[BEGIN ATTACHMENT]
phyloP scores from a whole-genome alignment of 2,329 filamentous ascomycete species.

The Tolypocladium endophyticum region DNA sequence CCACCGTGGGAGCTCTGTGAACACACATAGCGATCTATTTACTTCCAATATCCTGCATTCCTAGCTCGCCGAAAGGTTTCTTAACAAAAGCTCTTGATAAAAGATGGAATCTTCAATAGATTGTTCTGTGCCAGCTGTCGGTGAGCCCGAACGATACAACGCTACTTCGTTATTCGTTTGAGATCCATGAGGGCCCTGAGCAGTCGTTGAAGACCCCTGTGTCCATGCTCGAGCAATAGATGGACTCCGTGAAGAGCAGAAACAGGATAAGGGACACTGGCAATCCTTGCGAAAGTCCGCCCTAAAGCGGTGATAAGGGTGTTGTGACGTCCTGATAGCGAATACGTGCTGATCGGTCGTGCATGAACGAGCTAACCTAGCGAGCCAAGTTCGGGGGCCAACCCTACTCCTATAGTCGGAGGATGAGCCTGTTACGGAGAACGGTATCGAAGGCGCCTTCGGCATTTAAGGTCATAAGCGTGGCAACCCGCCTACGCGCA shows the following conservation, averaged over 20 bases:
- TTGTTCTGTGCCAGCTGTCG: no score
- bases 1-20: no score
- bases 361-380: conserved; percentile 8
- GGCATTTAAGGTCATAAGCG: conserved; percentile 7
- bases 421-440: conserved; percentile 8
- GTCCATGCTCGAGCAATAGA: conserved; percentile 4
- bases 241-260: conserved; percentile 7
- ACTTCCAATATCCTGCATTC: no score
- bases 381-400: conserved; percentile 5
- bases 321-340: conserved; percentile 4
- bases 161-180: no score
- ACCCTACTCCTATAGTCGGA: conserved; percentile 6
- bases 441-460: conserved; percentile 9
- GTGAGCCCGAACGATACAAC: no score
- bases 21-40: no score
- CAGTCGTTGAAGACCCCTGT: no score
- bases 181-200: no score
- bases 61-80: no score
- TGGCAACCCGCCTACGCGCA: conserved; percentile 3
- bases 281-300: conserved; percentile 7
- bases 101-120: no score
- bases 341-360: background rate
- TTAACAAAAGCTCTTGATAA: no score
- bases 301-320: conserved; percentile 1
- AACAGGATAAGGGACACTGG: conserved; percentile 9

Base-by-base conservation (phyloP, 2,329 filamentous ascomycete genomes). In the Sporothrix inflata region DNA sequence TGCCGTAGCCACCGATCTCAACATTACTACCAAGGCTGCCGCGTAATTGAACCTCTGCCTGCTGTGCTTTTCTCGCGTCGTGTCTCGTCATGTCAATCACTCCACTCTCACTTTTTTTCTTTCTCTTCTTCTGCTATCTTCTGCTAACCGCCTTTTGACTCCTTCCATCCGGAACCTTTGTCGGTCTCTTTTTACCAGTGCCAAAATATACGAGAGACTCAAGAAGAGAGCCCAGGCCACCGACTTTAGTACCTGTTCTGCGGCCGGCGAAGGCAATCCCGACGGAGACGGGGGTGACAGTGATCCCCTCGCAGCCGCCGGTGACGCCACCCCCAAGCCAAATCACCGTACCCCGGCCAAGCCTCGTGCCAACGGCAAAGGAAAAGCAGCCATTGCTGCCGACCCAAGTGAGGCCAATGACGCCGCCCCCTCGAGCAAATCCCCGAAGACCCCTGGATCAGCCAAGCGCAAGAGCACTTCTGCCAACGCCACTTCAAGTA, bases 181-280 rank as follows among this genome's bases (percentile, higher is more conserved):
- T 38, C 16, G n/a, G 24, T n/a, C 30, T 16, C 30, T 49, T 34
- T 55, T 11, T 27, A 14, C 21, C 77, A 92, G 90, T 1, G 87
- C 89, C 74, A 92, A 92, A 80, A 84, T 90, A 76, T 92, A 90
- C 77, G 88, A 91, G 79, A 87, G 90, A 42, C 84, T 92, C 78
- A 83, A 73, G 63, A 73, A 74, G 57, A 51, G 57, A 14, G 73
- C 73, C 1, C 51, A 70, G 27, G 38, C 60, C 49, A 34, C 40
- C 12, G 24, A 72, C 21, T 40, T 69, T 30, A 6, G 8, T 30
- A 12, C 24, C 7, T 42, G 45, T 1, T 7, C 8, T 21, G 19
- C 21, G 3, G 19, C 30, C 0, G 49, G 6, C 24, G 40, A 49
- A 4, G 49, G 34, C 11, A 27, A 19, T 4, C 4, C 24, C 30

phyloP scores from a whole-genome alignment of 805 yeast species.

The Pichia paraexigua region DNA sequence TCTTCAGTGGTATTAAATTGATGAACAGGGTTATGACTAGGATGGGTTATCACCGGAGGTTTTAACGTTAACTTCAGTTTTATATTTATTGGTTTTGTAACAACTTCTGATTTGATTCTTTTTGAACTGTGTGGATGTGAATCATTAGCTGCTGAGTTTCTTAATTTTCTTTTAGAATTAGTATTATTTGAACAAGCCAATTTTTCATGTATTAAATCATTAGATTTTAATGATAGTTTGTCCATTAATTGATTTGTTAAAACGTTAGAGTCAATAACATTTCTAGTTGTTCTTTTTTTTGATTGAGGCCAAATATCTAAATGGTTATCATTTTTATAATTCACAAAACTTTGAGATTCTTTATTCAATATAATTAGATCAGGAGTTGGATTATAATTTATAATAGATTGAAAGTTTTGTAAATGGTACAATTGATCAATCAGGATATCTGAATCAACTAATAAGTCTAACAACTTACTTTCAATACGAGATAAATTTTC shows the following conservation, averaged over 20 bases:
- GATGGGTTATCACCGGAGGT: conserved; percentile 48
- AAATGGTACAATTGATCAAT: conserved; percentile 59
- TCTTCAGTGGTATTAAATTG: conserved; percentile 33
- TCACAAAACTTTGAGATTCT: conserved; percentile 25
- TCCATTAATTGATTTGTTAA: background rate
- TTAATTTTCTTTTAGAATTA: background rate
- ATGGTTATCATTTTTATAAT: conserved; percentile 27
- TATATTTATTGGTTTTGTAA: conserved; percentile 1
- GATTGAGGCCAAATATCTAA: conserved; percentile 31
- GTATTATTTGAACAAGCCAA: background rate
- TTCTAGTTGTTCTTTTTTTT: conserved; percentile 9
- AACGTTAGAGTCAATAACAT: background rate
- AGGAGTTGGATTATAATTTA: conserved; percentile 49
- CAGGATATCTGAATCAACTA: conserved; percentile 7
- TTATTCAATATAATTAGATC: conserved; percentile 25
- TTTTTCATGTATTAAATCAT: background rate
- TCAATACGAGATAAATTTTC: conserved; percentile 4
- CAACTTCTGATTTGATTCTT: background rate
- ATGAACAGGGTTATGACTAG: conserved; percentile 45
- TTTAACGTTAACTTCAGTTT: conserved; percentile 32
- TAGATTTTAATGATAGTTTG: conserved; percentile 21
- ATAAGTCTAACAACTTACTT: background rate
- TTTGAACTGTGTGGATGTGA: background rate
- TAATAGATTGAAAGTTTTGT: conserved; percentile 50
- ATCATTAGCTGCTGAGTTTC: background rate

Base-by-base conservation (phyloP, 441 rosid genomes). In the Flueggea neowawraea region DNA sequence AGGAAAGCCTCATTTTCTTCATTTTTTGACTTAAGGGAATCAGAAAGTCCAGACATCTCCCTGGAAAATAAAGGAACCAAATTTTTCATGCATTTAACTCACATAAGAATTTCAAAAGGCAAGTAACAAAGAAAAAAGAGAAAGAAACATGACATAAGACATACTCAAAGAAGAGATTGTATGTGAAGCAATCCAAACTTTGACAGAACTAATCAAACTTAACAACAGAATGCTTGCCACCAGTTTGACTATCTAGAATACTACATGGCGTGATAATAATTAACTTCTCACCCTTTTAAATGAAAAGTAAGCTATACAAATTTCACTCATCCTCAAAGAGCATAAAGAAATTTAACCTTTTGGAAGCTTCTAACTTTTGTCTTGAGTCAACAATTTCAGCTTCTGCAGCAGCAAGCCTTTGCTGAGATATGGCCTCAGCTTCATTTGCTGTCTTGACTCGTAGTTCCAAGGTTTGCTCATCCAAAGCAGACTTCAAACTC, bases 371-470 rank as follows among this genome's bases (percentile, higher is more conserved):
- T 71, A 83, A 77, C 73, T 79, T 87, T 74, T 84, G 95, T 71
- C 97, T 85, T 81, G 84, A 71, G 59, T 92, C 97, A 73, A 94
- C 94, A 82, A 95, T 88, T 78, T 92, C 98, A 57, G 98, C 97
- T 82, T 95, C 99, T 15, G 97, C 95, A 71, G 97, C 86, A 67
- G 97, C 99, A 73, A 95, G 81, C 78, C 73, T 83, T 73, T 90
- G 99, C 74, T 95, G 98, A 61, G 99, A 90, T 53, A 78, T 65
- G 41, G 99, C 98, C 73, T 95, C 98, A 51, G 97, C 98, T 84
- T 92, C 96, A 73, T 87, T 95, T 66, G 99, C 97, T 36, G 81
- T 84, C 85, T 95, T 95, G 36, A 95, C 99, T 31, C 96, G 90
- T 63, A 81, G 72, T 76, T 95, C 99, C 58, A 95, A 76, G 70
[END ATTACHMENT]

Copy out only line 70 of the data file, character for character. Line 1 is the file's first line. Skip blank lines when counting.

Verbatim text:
- T 82, T 95, C 99, T 15, G 97, C 95, A 71, G 97, C 86, A 67